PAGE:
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Did you know?
     The ADA recommends all children have their first dental check up by age one:

Daily flossing can add five years to your life span:
            Your overall health is related to your dental health:

Periodontal Disease
What is it?
Periodontal means “around the tooth.” The disease attacks the gums and the bone that supports the teeth. If plaque and calculus are not removed they begin to destroy the gums and bone. Four out of five people have periodontal disease and don’t know it! Typically people are unaware of it because the disease is usually painless in the early stages.

Periodontal disease is the number one reason for tooth loss, and research shows there may be a link between this and other diseases including: stroke, pneumonia, diabetes, and cardiovascular disease.

You can reduce the risk of developing periodontal disease by having a balanced diet, regular dental visits and good oral hygiene. Some of the signs and symptoms of the disease includes:
**Bleeding gums- gums should never bleed!
**Loose teeth
**New spacing between teeth
**Persistent bad breath caused by bacteria in the mouth
**Pus around the teeth and gums- shows there is infection present
**Loss of gum around a tooth
**Gums should never be red or swollen
**Tenderness or discomfort

Periodontal disease is diagnosed by your dentist during your period exam. This type of exam should always be part of your regular check up.

A periodontal probe is used to measure the pockets or spaces between the tooth and gums. The probe helps indicate if the pockets are deeper than three millimeters. Three millimeters or less and no bleeding is a healthy reading. The pockets will get deeper as the disease progresses. Your dentist will use pocket depths, amount of bleeding, inflammation, and mobility to make a diagnosis of one of the following:
**Gingivitis- the first stage of periodontal disease. Plaque and its toxin by products irritate the gums, making them tender, inflamed and likely to bleed.
**Periodontitis- plaque hardens into calculus/tarter. As calculus and plaque continue to build up, the gums begin to recede from the teeth. Deeper pockets from between the gums and teeth may become filled with bacteria and pus. The gums become very irritated, inflamed, and bleed easily. Also slight to moderate bone loss may be present.
**Advanced Periodontitis- the teeth lose more support as the gums, bone, and periodontal ligament continue to be destroyed. The teeth that are affected will become very loose and may be lost unless treated. You may also have moderate to severe bone loss present.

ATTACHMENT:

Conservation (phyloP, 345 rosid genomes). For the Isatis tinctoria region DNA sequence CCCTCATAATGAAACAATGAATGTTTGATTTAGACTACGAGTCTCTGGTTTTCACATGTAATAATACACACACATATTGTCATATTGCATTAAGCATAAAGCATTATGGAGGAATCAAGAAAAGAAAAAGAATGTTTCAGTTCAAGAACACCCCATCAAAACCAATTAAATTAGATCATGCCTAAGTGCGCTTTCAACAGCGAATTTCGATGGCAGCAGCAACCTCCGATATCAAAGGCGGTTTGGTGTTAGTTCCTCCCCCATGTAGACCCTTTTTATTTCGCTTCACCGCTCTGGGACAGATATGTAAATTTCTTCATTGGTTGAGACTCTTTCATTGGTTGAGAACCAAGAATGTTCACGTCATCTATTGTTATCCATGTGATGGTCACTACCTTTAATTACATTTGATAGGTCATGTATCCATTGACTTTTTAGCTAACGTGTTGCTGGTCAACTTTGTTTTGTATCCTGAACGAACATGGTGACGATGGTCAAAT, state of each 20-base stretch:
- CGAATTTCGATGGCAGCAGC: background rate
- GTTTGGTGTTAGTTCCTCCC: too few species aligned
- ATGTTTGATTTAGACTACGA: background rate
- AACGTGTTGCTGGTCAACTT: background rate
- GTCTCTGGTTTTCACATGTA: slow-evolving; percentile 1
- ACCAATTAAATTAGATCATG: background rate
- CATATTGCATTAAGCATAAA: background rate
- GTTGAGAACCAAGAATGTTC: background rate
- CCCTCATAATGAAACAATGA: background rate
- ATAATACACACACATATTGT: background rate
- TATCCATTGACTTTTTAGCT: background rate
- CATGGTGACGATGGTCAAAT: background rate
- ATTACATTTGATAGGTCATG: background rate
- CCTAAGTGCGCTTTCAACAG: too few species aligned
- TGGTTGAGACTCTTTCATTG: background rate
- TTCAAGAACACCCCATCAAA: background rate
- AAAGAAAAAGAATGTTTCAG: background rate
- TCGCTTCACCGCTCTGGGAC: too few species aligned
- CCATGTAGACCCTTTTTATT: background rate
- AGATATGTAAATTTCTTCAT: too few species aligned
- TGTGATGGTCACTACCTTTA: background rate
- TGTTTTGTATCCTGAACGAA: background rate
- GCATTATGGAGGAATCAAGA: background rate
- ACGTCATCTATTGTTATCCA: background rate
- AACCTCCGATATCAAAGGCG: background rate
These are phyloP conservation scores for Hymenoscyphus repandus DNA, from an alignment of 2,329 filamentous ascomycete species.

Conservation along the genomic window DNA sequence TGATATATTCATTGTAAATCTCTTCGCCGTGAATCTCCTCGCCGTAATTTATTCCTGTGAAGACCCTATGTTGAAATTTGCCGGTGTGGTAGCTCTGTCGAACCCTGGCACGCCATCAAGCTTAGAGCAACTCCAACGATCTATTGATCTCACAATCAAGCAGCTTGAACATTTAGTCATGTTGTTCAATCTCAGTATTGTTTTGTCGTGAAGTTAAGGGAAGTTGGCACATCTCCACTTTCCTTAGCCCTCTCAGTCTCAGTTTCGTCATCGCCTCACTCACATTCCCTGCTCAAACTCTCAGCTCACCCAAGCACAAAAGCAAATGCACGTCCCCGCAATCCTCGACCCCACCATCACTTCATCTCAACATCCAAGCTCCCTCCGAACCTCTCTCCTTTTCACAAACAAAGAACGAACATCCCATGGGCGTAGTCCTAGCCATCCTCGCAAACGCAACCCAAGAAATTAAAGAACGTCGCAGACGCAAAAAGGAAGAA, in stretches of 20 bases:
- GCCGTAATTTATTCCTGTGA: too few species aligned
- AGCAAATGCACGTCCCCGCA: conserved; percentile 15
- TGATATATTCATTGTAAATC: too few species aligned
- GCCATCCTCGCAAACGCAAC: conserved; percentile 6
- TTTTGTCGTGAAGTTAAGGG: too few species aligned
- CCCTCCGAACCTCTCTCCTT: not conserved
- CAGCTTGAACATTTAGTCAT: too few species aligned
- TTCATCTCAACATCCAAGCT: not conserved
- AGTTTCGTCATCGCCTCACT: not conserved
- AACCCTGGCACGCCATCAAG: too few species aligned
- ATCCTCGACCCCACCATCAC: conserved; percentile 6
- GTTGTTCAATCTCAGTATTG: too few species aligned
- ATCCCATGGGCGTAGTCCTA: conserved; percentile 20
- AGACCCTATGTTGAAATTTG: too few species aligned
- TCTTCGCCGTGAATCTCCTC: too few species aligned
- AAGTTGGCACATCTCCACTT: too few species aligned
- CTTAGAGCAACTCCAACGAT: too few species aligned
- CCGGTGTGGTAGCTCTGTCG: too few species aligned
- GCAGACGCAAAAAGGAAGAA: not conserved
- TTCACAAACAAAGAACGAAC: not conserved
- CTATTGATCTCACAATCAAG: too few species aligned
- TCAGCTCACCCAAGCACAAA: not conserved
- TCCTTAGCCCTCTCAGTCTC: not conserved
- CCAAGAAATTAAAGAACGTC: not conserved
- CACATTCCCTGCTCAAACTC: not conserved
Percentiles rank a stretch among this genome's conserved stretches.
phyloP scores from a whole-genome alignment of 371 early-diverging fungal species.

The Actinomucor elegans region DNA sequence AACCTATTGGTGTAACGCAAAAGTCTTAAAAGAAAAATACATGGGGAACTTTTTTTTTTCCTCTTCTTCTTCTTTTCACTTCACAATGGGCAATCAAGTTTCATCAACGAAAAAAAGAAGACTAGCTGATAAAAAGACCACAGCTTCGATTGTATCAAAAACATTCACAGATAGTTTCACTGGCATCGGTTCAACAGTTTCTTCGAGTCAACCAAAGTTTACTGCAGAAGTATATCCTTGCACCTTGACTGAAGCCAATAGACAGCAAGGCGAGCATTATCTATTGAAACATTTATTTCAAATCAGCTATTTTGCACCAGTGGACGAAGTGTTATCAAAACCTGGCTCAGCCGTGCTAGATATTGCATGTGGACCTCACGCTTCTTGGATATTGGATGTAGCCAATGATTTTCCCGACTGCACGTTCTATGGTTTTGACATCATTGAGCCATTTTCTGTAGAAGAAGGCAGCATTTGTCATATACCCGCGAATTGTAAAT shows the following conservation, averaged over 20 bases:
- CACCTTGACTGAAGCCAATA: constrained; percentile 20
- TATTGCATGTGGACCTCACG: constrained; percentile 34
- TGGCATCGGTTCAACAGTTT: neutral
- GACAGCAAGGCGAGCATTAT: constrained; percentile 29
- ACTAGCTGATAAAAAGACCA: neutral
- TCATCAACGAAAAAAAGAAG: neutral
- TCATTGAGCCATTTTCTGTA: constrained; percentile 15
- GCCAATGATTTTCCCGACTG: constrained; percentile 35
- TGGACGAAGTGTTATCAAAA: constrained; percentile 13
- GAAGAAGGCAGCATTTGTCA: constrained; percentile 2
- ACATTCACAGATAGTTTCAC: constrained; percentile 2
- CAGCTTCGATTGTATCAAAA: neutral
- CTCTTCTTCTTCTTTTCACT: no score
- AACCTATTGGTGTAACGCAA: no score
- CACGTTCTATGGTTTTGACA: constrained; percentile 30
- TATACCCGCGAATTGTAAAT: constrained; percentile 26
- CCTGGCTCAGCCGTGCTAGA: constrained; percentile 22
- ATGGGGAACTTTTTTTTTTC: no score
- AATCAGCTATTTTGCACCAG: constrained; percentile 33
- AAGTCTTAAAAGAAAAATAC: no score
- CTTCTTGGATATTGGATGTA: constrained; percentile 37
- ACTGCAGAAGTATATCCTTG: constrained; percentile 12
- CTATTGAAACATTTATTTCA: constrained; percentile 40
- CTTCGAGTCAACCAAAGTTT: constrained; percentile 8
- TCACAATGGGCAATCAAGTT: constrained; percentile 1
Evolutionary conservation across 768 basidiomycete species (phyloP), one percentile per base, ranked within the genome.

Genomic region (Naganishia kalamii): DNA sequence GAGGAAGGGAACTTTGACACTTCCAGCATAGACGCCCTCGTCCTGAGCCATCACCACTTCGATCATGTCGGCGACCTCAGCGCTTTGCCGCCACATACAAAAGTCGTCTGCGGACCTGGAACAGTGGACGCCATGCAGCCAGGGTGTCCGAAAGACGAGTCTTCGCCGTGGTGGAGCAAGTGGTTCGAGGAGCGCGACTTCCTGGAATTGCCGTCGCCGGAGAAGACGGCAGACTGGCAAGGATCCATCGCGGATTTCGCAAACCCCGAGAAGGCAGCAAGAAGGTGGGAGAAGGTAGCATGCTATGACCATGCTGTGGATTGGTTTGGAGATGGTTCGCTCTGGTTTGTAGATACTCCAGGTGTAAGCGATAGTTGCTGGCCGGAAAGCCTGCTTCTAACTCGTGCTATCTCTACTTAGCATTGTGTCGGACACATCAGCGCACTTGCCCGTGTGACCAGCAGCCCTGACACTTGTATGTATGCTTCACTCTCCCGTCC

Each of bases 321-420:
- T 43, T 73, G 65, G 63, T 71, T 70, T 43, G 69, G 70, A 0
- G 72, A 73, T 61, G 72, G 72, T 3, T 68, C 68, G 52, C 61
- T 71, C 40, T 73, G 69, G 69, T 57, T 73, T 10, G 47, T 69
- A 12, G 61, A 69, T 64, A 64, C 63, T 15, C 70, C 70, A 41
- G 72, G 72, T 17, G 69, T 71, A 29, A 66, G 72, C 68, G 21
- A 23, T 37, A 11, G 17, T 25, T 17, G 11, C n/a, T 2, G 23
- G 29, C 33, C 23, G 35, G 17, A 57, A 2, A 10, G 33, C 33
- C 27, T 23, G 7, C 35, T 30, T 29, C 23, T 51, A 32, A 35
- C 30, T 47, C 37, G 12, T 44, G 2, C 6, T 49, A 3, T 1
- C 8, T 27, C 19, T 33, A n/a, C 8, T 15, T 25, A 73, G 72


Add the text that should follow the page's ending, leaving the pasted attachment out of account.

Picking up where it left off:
The treatment depends on the type and severity of the disease. If the disease is caught in the early stages of gingivitis, and no damage has been done, one or two regular cleanings will be recommended. Your dentist will also give you instructions on improving your daily hygiene and having regular dental cleanings.

If the disease has progressed to more advanced stages, a special periodontal cleaning called scaling and root planning (deep cleaning) will be recommended. Typically its done one quadrant of the mouth at a time while the area is numb. In this procedure, tarter, plaque, and toxins are removed above and below the gum line (scaling) and rough spots on root surfaces are made smooth (planning). The procedure will help gum tissue to heal and shrink the pockets.

If the pockets still do not heal after scaling and root planning, periodontal surgery may be needed to reduce pocket depths, making teeth easier to clean. Your dentist would refer you to a Periodontist for this surgery.

After your periodontal treatment has been completed, your dentist and hygienist will recommend that you have regular maintenance cleanings (periodontal cleanings) usually four times a year. At these appointments, the pocket depths will be checked to ensure that they are healthy. Plaque and calculus that is difficult for you to remove will be removed from above and below the gum line. Your periodontal cleaning will also include a regular dental exam.

Every year, Dr. Sara goes to the area schools and preschools to promote dental education. Usually these visits are held every February in honor of dental health month. Dr. Sara discusses proper brushing and flossing and the importance of eating healthy foods. She usually shows an educational DVD, reads a book and gives a lesson. She enjoys her visits due to the enthusiasm of both the students and teachers regarding dental health.



Dr. Karl Koelling
Dr. Sara Koelling